Rotten tomatoes

November 28, 2019

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The writer is an author and historian.
The writer is an author and historian.

INEPTITUDE is not a word one expected to associate this early with Imran Khan or with his PTI government. Yet, no better word comes to mind when considering their loss of focus, their rudderless policies, and their inability to recall most of the electoral promises made by the PTI over a year ago.

After 15 months in power, the PTI has found itself being buried deeper and deeper into the foundations of its own intentions. While its supporters are still able to detach loyalty to their charismatic leader from the palpable failures of his ministers, its detractors are increasingly dismayed at his refusal to convert the acid of revenge into the nectar of conciliation.

It is said that a fish rots from its head. That is true of every political party in Pakistan, save the PTI. In its case, the decay lies nearer its tail. No one can point any finger at Imran Khan personally. After years of a lifestyle Prince Andrew (known to the irreverent press as ‘Randy Andy’) has enjoyed, Imran Khan has set an example of reformed, chaste domesticity and of personal incorruptibility. It is this new high moral purpose that makes him so intolerant of the rapacious greed of his predecessors. He is determined to punish them to the grave — even if he has to forfeit responsibility for governing the nation.

Today, Imran Khan is fighting more Waterloos than Eton has playing fields. He has yet to choose his battles with sagacity. Was it wise to criticise the judiciary for allowing ex-prime minister Nawaz Sharif to leave the country, when it was in fact he who permitted it? He left himself defenceless against the chief justice’s predictable rebuke.

If the PTI has nothing to hide, why the premature blush?

Might it have been more prudent not to have questioned the opinions of a plethora of qualified medical specialists who had examined Nawaz Sharif and given him a clean bill of ill health? After all, hundreds of less influential patients rely daily on the ‘flawed’ medical advice of these practitioners.

Should the PTI have expressed no confidence in the chief election commissioner, simply because the CEC has woken up (after five years of hibernation), and wants to hold daily hearings on the allegations of foreign funding of the PTI? If the PTI has nothing to hide, why the premature blush?

Did the prime minister need to learn from the chairman of the Senate’s Standing Committee on Foreign Relations that army chief Gen Qamar Javed Bajwa “had to go to China to control the situation after Pakistan Tehreek-i-Insaf ministers levelled baseless allegations regarding the China-Pakistan Economic Corridor projects?” Has foreign policy become too serious a business to be left to the Foreign Office?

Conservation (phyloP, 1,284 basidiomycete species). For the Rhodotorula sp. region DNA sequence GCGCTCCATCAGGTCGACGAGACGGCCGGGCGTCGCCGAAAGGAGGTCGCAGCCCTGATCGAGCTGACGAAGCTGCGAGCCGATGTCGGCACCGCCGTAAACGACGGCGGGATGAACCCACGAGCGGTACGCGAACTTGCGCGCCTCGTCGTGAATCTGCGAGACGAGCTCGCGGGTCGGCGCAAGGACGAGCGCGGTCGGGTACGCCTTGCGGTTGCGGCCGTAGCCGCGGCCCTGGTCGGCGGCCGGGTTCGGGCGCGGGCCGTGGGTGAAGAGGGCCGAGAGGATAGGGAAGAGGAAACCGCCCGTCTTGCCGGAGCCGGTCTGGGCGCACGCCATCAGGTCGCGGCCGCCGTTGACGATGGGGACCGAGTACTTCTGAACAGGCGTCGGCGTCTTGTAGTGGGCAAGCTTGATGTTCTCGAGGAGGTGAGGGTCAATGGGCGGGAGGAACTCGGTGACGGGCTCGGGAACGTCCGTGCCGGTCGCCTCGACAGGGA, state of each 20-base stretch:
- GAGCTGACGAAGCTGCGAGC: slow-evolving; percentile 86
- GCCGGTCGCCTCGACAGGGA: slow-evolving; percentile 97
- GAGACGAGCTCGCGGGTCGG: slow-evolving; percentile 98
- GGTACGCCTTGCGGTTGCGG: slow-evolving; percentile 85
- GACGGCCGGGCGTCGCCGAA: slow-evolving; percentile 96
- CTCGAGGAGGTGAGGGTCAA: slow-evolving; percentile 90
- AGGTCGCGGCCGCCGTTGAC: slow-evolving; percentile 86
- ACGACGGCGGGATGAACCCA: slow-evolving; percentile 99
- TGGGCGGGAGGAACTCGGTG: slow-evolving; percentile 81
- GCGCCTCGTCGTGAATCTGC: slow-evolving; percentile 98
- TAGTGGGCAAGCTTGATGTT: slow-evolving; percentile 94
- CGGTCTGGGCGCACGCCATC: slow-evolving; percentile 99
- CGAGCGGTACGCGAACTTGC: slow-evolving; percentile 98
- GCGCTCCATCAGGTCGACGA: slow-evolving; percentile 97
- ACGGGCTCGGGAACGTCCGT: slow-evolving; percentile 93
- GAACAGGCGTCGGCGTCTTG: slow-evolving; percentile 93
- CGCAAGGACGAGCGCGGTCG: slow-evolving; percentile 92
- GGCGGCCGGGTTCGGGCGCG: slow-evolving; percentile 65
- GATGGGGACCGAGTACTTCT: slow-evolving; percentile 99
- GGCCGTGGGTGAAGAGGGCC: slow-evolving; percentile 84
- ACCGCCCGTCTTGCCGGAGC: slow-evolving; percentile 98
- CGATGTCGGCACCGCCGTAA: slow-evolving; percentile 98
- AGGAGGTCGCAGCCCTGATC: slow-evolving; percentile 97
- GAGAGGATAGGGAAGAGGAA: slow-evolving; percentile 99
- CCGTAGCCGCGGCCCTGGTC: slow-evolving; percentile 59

And is Prime Minister Imran Khan aware of the impression left in the malleable minds of the public after the COAS and the DG ISI have all too public consultations with him ‘on security matters’? If these were routine, then why report them? If they were extraordinary and confidential, then why disclose them?

Imran Khan, like his fellow Pakistanis, has accepted the civil-military nexus as a given. Indian governments never have. Pandit Nehru had reservations about meeting Gen Ayub Khan; Mrs Indira Gandhi responded to Gen Ziaul Haq’s overtures under duress; Atal Behari Vajpayee needed layers of reassurance before negotiating with Gen Pervez Musharraf; Narendra Modi’s BJP government has declared that it wants to know who it is talking to before opening any substantive dialogue with Pakistan.

Both the BJP government and the PTI government have some years ahead of them. It behoves them to talk. At the moment, though, each is looking at disparate horizons through their own telescopes, instead of through a common pair of binoculars.

It had been hoped that Indian yatris, who used binoculars to view Kartarpur’s gurdwara across the river Ravi, would access it through the newly constructed Kartarpur ‘corridor of peace’. The facilities on the Pakistan side have been designed to process 5,000 per day. To date, the total number of Indian Sikh yatris using the corridor, since it opened three weeks ago, has not exceeded 8,000. Goodwill crawls at the pace of a carapaced bureaucracy.

It is to Imran Khan’s credit that he refuses to be deflected by such disappointments. He is not daunted by a continuous erosion of his prime ministerial authority. He appears content to have achieved the highest level of his own incompetence.

Certainly, his colleagues do him repeated disservice. One adviser admitted recently that when prices of products, like tomatoes, soared to Rs400 per kilo, “the government could not give a time frame about when inflation will be controlled”. That is scant comfort to the public. Now, it cannot afford to throw even rotten tomatoes at the government.

The writer is an author and historian.

www.fsaijazuddin.pk

Published in Dawn, November 28th, 2019